“My physical insecurities have definitely affected my dating life,” Love is Blind season 2 participant Chassidy says. “This experiment allows me to be judged for who I am as a person versus the physical.”
Her words are the first ones in Love is Blind season 2, not including the lyrics of Katy Perry’s “Unconditionally,” and they are compelling ones.
Being dismissed based on cursory first impressions is wrenching, and I can understand how appealing Love is Blind is: an opportunity to be free of those superficial trappings, of swipes left, of rejection due to the exterior and not the interior.
Then Chassidy disappears from Love is Blind. So does Hope, the only other person in a larger body in the cast this season. They’re just poof! Gone in episode two. (The show only focuses on people who end up getting engaged, so they clearly did not.)
Their absence was noticed, as was the way some of the remaining cast members discuss their own weight loss pathologizes being in a larger body, even though weight and health are not synonymous, and people in smaller bodies can be less-healthy than someone in a larger body.
Instead of time and attention to Chassidy or Hope, Love is Blind gives us Shake, a veterinarian and DJ, who repeatedly tries to figure out the women’s body size, race, age, and weight: “Latina vibes over there.” “What’s your size?” “You like working out” “How old are you? I prefer dating younger.” “Will I have trouble picking you up?”
Why someone who’s so uncomfortable not knowing physical characteristics is on Love is Blind is not clear, but Shake eventually gets engaged, and then is sad about the lack of “an intense physical connection.”
The show’s title insists Love is Blind, but the show itself is far less convincing—even if it has worked.
“This experiment is now a proven approach to finding love,” Nick Lachey, obviously, says at the start of the start of Love is Blind season 2.
He’s referring to Cameron and Lauren, and Amber and Matthew from season one, who are still together. It’s not a bad track record for this genre, in which actual connection is far down the priority list from creating buzzworthy drama (for the producers and network) and growing Instagram followers (for the participants).
After asking the cast if they think dating “has become extremely superficial,” Vanessa Lachey tells the cast members, “Over the next 10 days, you guys are gonna finally have the chance to fall in love based solely on who you are on the inside—not because of your looks, your race, your background, or your income.”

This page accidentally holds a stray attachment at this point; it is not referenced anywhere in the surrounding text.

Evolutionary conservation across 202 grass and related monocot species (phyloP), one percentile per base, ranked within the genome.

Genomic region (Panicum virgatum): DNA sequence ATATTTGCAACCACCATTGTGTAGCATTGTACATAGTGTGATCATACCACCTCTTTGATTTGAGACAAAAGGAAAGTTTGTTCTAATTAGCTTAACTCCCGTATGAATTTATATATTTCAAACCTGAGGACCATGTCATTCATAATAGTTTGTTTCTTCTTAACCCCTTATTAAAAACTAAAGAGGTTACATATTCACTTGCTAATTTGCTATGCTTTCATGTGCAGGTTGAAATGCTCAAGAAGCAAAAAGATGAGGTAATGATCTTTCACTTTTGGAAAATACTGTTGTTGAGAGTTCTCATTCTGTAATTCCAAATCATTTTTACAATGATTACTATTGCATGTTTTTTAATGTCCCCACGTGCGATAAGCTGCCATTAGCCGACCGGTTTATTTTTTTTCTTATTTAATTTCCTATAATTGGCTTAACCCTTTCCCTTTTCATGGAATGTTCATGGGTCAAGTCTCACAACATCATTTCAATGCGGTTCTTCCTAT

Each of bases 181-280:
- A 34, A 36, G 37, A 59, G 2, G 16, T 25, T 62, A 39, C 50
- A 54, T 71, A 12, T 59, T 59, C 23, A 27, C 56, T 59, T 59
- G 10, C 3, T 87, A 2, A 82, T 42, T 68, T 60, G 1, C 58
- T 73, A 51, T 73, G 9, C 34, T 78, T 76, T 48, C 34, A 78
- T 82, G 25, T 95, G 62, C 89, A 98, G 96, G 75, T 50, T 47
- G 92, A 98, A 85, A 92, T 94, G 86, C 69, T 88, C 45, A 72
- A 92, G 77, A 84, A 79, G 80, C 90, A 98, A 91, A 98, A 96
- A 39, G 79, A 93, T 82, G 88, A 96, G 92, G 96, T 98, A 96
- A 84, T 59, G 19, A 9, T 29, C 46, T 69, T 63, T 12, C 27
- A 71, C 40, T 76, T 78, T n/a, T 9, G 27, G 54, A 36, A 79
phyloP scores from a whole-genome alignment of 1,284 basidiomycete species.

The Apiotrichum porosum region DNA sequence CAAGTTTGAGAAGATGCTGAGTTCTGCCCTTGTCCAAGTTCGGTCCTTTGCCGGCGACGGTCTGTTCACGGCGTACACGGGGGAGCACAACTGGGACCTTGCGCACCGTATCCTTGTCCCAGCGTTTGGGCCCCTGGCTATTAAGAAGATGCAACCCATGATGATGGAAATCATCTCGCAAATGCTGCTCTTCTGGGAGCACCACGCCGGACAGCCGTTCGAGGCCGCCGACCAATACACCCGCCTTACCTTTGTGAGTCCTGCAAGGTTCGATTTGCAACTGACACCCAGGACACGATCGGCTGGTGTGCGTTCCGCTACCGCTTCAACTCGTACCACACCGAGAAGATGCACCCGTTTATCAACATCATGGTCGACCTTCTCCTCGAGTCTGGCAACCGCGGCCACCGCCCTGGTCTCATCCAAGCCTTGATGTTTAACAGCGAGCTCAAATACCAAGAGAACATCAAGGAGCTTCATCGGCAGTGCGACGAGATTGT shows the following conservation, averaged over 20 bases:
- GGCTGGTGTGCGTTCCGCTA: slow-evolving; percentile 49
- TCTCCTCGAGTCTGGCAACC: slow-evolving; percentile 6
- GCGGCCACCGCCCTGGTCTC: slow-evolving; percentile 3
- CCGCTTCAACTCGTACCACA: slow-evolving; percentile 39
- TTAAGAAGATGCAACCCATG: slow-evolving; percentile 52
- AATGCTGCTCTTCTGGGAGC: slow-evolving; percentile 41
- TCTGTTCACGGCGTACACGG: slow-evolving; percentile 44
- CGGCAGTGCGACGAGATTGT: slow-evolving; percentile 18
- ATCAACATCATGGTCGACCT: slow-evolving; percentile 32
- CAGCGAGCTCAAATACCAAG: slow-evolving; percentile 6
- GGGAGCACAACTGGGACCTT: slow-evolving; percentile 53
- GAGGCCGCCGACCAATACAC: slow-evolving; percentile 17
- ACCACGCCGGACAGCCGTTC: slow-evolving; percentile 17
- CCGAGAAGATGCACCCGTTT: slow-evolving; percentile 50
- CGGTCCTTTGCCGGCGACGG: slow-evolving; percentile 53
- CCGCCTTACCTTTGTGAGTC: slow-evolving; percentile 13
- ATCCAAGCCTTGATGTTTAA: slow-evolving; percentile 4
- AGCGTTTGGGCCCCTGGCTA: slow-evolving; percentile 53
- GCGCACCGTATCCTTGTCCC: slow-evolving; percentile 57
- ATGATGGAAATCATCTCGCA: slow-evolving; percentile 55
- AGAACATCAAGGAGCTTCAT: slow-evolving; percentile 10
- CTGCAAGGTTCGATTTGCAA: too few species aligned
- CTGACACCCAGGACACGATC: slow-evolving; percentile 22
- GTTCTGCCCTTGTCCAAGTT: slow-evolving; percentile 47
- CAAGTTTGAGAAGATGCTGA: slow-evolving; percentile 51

There is some racial diversity, but in terms of looks, everyone is hot, because reality TV refuses to cast people who are not attractive. How superficial is that?
The truly absurd part of this experiment for me, though, is the time. Ten days! That’s about one month less than the six weeks Bachelor and Bachelorette contestants have to wade through the pool of influencers to find someone there for the right reasons for them to dump after they’ve gotten their Us Weekly cover story.
Why this obsession with getting married in less than two weeks? Of course, what controls all of this is the television show’s filming schedule. I do wonder if that timeline places pressure on the cast to perform, to do what they’ve been brought there to do: get engaged and/or create drama.
In those 10 days, the cast members sometimes do have interesting conversations, which makes sense since they have nothing else to do, having been cut off from the outside world and their normal social lives.
But those conversations should be the first step instead of the end. Shayne points out they’re skipping boyfriend/girlfriend, and going directly to engaged. As we all know, the key to successful relationships is not spending any time together—and gaslighting your potential partner, as Shayne first does when he confuses Natalie for someone else.
Like season one, Love is Blind managed to engage me for half of its first episode. But it just becomes deeply silly when people who’ve talked through a speaker in a wall get engaged and then treats that moment as if the heavens above are opening.
It’s not romantic, it’s moronic. Relationships and connections take time and work, but Love is Blind has to race toward its heteronormative outcomes.
The men are actually told they’ll propose to the women, whose fathers will surely be thrilled the producers helped them finally unload that property.
As Gen Z embraces diversity in gender, most of reality TV romance is still stuck in 2000. Flirtations with actual diversity—whether that was MTV’s gender-fluid Are You The One cast or a bisexual person on Bachelor in Paradise—seem like one-time things.
Given an opportunity to produce a dating show free of the demands of ad-supported TV, Netflix has just followed in those well-worn tracks.
It’s so regressive it even highlights a moment of gay panic, as two men refuse to do side planks while facing each other, because looking at one another is just too much.
Love is Blind is in no way an experiment, it’s just more of the same, slightly repackaged. Its best idea is showing more of the arc of a reality TV relationship; instead of ending at engagements, it gets there by mid-season.
But it is still nothing fundamentally different than The Bachelor circa 2002.
Love is Blind
Love is Blind is not the experiment it wants to be, it’s just every other reality TV dating show, slightly repackaged. C+
What works for me:
- Showing the arc of a reality TV relationship
- The pods are fun, and seem like they have some nice snacks there
What could be better:
- Less rushing to the engagements
- More diversity in casting, including sexual orientation and gender, to try for a real experiment?
- Less reinforcement of archaic gender norms and traditions